In general video cards in the same spec will generally perform very closely to each other. ie. 5700XT Sapphire/Red Devil. There maybe other features that have (better cooling, VRMs, Multiple VBIOS) that you could want and will have to decide if they are important to you. The best what to make a decision is to check benchmarks for the games you want to play and reviews for the individual cards on your list. Both Gamers Nexus and Hardware Unboxed on Youtube tend to do large gaming benchmarks, so you can see how a graphics card does compared to others in multiple titles. ie. A chart with the 5700, 5700XT, 2070, etc performance. Since you said you are more concerned about smoothness frame times and 1% lows would probably be the statistics you want rather than FPS.
If there is a plug on the front of your GPU (that looks similar to the one for your CPU on the MOBO) plug the PCIe cable from your power supply into it.
Your CPU is pretty old. It might not be bottlenecking your GPU. MSI Afterburner is a free program with a hardware overlay when you are playing games. Download it and look at your CPU and GPU use percentage in games. If you CPU usage is at 100%, then your CPU is a bottleneck. Your GPU is producing frames faster than your CPU can process them.
What are your specs? What is the game and FPS you expected? What settings are you running at?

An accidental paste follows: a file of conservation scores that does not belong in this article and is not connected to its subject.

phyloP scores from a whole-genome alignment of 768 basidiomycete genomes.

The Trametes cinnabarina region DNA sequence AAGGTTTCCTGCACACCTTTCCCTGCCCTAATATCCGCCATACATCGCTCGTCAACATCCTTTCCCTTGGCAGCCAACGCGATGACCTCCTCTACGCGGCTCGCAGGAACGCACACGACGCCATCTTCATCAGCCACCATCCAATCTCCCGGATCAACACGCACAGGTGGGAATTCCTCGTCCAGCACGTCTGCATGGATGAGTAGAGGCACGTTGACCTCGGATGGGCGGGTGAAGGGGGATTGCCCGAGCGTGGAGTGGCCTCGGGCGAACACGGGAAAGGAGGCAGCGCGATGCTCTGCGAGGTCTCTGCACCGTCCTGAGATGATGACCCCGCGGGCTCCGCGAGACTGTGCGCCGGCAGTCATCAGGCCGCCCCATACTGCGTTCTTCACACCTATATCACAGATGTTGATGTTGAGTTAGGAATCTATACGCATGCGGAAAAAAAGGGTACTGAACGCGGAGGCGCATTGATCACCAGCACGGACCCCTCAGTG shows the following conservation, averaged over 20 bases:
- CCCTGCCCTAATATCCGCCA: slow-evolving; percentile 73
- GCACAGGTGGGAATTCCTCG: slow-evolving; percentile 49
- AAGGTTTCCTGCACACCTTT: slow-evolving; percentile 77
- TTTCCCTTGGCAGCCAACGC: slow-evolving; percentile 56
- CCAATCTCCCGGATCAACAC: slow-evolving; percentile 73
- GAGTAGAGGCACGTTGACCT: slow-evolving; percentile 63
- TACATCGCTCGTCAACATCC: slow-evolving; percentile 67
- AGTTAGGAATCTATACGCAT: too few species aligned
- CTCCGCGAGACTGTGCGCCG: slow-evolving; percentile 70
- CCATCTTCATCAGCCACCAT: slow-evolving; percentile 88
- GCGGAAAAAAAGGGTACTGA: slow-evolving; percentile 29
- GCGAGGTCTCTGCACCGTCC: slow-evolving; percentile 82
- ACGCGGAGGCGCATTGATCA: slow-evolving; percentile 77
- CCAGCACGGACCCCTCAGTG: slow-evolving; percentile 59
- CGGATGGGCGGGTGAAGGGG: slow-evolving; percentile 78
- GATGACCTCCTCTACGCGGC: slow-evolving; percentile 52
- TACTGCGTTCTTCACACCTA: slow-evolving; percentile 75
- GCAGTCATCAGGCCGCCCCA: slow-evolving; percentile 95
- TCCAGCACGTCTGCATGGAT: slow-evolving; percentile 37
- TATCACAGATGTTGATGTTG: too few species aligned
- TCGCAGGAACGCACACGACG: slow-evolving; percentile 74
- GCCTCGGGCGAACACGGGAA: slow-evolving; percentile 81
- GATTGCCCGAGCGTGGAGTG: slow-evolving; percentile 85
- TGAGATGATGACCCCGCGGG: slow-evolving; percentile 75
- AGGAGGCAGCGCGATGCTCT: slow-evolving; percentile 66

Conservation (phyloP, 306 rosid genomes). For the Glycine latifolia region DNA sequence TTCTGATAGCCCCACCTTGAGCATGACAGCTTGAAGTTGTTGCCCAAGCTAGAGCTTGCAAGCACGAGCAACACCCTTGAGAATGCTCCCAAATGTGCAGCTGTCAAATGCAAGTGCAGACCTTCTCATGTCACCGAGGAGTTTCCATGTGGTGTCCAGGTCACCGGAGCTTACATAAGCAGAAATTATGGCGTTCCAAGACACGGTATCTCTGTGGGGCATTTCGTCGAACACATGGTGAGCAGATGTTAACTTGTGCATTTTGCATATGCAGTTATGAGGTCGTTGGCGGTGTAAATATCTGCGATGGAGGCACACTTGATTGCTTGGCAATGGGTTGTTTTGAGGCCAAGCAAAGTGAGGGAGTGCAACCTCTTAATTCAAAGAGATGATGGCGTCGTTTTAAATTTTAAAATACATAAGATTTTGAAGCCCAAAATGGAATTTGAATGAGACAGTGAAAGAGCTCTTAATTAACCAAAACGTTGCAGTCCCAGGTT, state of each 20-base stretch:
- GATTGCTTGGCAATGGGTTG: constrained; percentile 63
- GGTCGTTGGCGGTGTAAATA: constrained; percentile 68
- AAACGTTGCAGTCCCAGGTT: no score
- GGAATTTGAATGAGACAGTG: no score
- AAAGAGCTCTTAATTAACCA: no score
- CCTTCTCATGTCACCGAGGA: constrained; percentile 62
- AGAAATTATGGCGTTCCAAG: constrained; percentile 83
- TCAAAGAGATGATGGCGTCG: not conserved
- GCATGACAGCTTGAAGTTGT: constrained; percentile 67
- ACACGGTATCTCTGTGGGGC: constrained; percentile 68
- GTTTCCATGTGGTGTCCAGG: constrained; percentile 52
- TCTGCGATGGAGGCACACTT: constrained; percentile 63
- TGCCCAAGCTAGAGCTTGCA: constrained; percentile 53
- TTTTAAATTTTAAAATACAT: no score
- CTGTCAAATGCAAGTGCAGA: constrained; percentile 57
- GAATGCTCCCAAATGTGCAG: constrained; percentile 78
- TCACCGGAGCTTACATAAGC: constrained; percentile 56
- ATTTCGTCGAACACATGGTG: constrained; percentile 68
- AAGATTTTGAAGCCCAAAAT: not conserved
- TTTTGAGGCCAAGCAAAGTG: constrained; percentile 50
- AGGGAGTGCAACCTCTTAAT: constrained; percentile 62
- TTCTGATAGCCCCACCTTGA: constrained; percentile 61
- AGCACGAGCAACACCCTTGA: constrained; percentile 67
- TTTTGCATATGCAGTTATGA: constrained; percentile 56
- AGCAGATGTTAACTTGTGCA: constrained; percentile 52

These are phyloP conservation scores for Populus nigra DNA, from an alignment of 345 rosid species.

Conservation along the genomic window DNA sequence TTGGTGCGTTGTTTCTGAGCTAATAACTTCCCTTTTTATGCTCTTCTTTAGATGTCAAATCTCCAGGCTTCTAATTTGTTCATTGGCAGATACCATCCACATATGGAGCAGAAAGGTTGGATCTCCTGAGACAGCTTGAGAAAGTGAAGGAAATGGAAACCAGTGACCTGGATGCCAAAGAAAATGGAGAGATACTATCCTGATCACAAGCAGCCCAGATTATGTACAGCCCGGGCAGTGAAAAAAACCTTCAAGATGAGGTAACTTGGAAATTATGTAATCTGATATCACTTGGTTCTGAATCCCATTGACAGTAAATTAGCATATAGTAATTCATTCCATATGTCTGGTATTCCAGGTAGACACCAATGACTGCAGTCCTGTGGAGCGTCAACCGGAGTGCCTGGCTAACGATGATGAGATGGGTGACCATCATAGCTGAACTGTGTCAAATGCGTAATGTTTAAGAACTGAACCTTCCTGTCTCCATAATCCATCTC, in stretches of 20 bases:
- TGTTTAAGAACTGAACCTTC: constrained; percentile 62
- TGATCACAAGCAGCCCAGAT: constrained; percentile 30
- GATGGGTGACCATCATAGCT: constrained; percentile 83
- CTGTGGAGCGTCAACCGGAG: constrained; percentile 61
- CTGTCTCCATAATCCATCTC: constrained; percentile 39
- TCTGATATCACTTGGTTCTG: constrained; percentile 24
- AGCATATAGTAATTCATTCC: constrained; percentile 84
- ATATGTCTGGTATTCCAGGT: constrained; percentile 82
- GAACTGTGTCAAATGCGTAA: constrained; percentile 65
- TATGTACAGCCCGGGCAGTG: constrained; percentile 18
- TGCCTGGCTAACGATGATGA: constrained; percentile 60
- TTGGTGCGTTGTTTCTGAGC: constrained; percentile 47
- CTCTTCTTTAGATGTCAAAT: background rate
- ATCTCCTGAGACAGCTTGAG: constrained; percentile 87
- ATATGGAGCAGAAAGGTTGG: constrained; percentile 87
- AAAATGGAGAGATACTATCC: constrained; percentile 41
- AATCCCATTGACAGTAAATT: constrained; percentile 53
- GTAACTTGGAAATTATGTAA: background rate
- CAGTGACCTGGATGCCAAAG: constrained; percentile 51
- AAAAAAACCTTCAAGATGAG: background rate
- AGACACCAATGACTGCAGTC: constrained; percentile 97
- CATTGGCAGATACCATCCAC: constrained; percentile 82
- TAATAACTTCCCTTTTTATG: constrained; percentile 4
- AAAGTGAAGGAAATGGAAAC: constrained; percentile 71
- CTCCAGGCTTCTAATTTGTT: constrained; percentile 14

Is the TV working for other things? ie. Shows, video game console, etc
What do you mean by another CPU pin? Do you mean a spare CPU to try or is something not connected?
It might be worth a try to remove the video card and reseat it in the slot.
If you have a friend with a video card, you could try that and see if the display works.
Your two most likely problems are a faulty video card or PCIe slot in your MOBO. If a spare video card works then it is the card, if not then suspect the MOBO.
Are you connecting the HDMI to the MOBO or the graphics card?
Is your TV set to the correct input for where you plugged in the HDMI cable?
If that is the only problem with the MOBO, you could buy a PCIe sound card. That might be cheaper than replacing the entire board.
The OS is usually tied to the MOBO if you got an OEM licence for Windows. Sometimes you can call Microsoft and talk them into activating it for you. If you bought Windows (non-OEM) and linked it to your Microsoft account it is more transferable. You could also try experimenting with Linux. It is free and Steam has done a lot to get Windows games to run in Linux easily with proton.
Here is some help from Microsoft on installing and activating Windows: https://support.microsoft.com/en-us/help/12440/windows-10-activate
What you like is subjective. You can prefer what ever you like and don't have to justify it to anyone. I personally tend to like full screen mode.
Yes, it will work. When you install your M2 drive into your MOBO 2 of the physical SATA ports are disabled to provide bandwidth to the drive. Your MOBO manual will tell you which two. It should not be a problem with your build. If in the future you decided to add a SATA SSD or HDD you would have to plug it into one of the SATA ports that is not disabled.